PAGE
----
Qubit® Fluorometer vs. NanoDrop® Spectrophotometer

Detection and quantitation of nucleic acids are vital to many biological studies.

Historically, DNA and RNA have been quantified using spectrophotometry to measure absorbance at 260 nm. Although this method is most commonly used, it can be unreliable and inaccurate [1–4].

We have compared the Qubit® 2.0 Fluorometer to the NanoDrop® ND-1000 spectrophotometer. The major differences are listed in the table below.

    Qubit Fluorometer   NanoDrop ND-1000   The Data
Quantitation Method Fluorescence-based dyes that bind specifically to DNA, RNA or protein UV absorbance measurements (measures 260 nm/280 nm ratio)  
Selectivity for DNA or RNA Accurately measure both DNA and RNA in the same sample Results for samples containing both DNA and RNA are nondiscriminatory—you cannot distinguish one from the other See Figure 1
Accuracy and Precision at Low Concentrations Accurately quantitates DNA in samples with concentrations as low as 10 pg/μL Significantly overestimates the measurement with the same sample—variation is often high See Figure 2
Sensitivity and Range Tolerates 1–20 μL of sample. The effective range covers a sample concentration range of  10 pg/μL to 1 μg/μL DNA Covers a sample concentration range of 2 ng/μL to 15 μg/μL See Figure 3

Selectivity for DNA or RNA


Figure 1. Selectivity of the Qubit® assays compared to UV spectroscopy. Triplicate samples containing lambda DNA (10 ng/μL) and varying amounts of ribosomal E. coli RNA (0–100 ng/μL) were assayed using Qubit® DNA BR and Qubit® RNA BR assays on the Qubit® 2.0 Fluorometer according to kit protocols. The same samples were subsequently measured in triplicate using a NanoDrop® ND-1000 Spectrophotometer, and single measurements were made using a Perkin Elmer Lambda 35 Spectrophotometer. The concentrations indicated are the concentrations of DNA and RNA in the starting samples, before dilution in the Qubit® assay tubes. The red and orange trendlines indicate the actual concentrations of DNA and RNA, respectively, in the starting samples. The actual concentration of nucleic acid was set by diluting pure, concentrated solutions of DNA and RNA to an optical density of 1.0 at 260 nm using a Perkin Elmer Lambda 35 Spectrophotometer. The concentrations of the stock solutions were then calculated and used for all subsequent dilutions. With UV analysis, results for samples containing both DNA and RNA are nondiscriminatory—you cannot distinguish one from the other.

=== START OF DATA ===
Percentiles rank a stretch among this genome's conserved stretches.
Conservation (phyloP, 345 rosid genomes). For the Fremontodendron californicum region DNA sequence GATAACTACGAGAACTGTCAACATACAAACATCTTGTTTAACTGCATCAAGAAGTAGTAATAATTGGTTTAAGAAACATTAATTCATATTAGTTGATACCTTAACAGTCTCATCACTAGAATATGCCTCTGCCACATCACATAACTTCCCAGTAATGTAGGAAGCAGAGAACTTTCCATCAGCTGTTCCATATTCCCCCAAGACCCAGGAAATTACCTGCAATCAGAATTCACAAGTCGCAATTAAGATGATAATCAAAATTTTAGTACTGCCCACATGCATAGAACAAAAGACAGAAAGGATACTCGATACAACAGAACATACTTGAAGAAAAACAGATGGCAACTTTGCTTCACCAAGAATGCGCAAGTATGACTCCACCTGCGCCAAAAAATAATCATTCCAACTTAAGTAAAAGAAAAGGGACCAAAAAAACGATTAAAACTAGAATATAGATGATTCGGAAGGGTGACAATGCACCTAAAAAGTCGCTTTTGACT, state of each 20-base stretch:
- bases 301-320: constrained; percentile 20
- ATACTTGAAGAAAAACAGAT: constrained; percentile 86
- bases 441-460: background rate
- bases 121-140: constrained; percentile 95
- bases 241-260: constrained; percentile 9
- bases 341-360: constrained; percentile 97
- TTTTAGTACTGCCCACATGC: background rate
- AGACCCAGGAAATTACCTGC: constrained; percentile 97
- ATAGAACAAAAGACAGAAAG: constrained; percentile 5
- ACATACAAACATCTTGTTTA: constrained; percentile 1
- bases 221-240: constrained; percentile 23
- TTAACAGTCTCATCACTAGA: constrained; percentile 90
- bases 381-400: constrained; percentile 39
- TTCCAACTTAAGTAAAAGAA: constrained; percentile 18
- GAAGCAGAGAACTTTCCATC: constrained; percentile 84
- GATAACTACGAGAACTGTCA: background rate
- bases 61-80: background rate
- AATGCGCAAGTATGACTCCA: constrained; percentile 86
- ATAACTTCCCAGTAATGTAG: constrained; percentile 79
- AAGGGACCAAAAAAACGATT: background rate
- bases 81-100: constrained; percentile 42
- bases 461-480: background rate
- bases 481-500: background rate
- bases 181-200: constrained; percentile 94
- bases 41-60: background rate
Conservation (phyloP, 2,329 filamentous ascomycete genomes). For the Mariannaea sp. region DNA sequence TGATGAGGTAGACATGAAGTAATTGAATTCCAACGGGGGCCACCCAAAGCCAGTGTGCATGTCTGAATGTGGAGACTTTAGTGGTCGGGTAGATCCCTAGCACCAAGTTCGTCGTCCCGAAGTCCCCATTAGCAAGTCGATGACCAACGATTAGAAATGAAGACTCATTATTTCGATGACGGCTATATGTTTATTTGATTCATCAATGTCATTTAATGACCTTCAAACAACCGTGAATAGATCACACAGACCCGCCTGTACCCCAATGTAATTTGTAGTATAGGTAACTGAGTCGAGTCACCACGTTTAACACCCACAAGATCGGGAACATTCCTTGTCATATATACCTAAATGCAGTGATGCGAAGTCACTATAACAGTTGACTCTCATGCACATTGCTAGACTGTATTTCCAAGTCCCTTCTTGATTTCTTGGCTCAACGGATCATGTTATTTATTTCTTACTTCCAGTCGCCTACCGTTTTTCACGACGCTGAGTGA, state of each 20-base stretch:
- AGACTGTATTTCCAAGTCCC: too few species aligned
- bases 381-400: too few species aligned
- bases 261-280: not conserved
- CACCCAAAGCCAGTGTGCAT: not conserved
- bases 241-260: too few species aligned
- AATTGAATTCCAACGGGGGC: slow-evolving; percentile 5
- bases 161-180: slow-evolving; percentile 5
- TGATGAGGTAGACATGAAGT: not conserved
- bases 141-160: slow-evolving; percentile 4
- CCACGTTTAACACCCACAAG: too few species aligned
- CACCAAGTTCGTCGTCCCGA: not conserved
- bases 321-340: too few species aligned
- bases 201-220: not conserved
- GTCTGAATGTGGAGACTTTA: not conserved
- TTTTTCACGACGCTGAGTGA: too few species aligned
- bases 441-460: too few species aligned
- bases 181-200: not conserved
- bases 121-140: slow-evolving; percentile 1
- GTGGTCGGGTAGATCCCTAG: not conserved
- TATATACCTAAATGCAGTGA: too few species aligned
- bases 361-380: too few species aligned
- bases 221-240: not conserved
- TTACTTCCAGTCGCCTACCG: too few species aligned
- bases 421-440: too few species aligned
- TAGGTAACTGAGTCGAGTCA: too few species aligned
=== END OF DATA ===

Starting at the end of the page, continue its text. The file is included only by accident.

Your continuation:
Accuracy and Precision at Low Concentrations


Figure 2. Accuracy and precision of the Qubit® Quantitation Platform. Ten replicates of lambda DNA at concentrations from 0.01 to 10 ng/μL were assayed using the Quant-iT® DNA HS Assay on the Qubit® 2.0 Fluorometer according to the standard kit protocol. The same concentrations of DNA were measured in 10 replicates using a NanoDrop® ND-1000 Spectrophotometer, and results were compared for both accuracy and precision. Each bar represents the average of 10 replicates. Error bars represent the standard deviations of the 10 replicates. The concentrations indicated are the concentrations of DNA in the starting samples, before dilution in the Qubit® assay tubes.

Sensitivity and Range

 Figure 3. Comparison of sample concentration ranges for the Qubit® assays using the Qubit® 2.0 Fluorometer and UV absorbance measurements using the NanoDrop® spectrophotometer.
Learn more differences between the two instruments from Common Practices for Routine RNA Handling in the "Quality Control of RNA" section (see page 21).

References

Qubit® 2.0 Fluorometer: A Researcher's Story


Researcher Jason Carriere of the University of Oregon discusses the benefits of having Qubit® 2.0 in the lab.